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Vincenzo Manfredini
1737 - 1799
V. Manfredini
Vincenzo Manfredini (22/10/1737 - 16/08/1799), an Italian composer and a theorist. He was born at Pistoia and died in St. Petersburg. He studied music first with his father, F.O. Manfredini, and then with Perti in Bologna and Fioroni in Milan. In 1758 his older brother Giuseppe, a castrato, went to Moscow with Locatelli's opera troupe, and Vincenzo went with him, possibly as one of the troupe. Moving to St. Petersburg, he became 'maestro di cappella' to Peter Fedorovich, who on becoming emperor in 1762 made him maestro of the court's Italian opera company. Confirmed in this post by Catherine II, he composed operas and occasional works, but on Galuppi's arrival in 1765 he was relegated to composing the ballets performed with Galuppi's operas and to serving as harpsichord teacher to Paul Petrovich, heir to the throne. In 1769 he returned with a pension to Bologna. After two attempts at opera, Manfredini devoted himself mainly to writing and teaching, also publishing a set of symphonies (1776) and string quartets (1781).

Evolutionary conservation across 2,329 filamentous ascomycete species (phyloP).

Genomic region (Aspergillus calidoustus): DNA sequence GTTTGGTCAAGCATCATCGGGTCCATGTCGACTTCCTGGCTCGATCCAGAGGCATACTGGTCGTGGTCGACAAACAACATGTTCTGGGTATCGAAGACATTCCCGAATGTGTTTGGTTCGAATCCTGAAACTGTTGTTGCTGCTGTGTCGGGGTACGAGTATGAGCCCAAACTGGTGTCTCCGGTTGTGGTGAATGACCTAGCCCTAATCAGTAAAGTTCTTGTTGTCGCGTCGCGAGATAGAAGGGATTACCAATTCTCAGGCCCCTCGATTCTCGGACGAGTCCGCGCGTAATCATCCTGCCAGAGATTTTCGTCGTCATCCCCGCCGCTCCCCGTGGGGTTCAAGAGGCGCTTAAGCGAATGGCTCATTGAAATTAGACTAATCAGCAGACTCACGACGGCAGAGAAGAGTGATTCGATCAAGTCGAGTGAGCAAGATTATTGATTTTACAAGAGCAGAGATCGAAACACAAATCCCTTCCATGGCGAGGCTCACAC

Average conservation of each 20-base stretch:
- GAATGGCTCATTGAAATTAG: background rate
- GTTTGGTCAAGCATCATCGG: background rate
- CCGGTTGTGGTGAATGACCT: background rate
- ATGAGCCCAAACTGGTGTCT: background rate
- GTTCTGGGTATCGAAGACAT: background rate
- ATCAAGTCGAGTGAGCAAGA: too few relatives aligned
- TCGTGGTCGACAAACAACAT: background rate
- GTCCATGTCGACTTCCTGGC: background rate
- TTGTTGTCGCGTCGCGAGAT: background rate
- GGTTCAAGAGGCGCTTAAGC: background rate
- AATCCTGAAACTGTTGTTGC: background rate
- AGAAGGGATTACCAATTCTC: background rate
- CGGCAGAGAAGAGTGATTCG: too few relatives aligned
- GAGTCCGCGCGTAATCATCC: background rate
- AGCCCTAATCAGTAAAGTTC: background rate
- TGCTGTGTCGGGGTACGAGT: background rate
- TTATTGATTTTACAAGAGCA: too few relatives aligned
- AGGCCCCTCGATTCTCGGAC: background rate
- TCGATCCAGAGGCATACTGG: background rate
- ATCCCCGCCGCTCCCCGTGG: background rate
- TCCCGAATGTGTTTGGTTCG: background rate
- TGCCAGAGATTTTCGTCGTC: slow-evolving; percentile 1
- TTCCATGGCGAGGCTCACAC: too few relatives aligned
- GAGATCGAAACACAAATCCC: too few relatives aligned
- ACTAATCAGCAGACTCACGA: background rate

When Paul became emperor in 1796, he summoned his old teacher, who arrived in September 1798, but took up no post and died the next year. Manfredini's Regole armoniche, o sieno Precetti ragionati (Venice, 1775) has two parts, an introduction to the elements of music and to keyboard accompaniment. His observations on the proper methd of teaching singing aroused vigourous opposition from Mancini. The second edition (Venice, 1797) was much revised and enlarged with new sections on singing and counterpoint. Manfredini composed numerous operas, as well as ballets, cantatas, sacred music (including a requiem), symphonies, string quartets, concertos, and chamber works.
Messa funebre
Musical form:mass
A requiem mass for SATB chorus and orchestra.
Composed in:1762
Musical form:mass
Text/libretto:Latin mass
In memory of:Empress Elisabeth of Russia
Empress Elisabeth (18/12/1709 - 05/01/1762), Peter the Great's daughter, whose 20-year reign greatly stabilised the monarchy, was devoted to much pleasure and luxury and greatly desirous of giving her court the brillance of an European court. In that way she prepared the way for Catherine.
Empress Elisabeth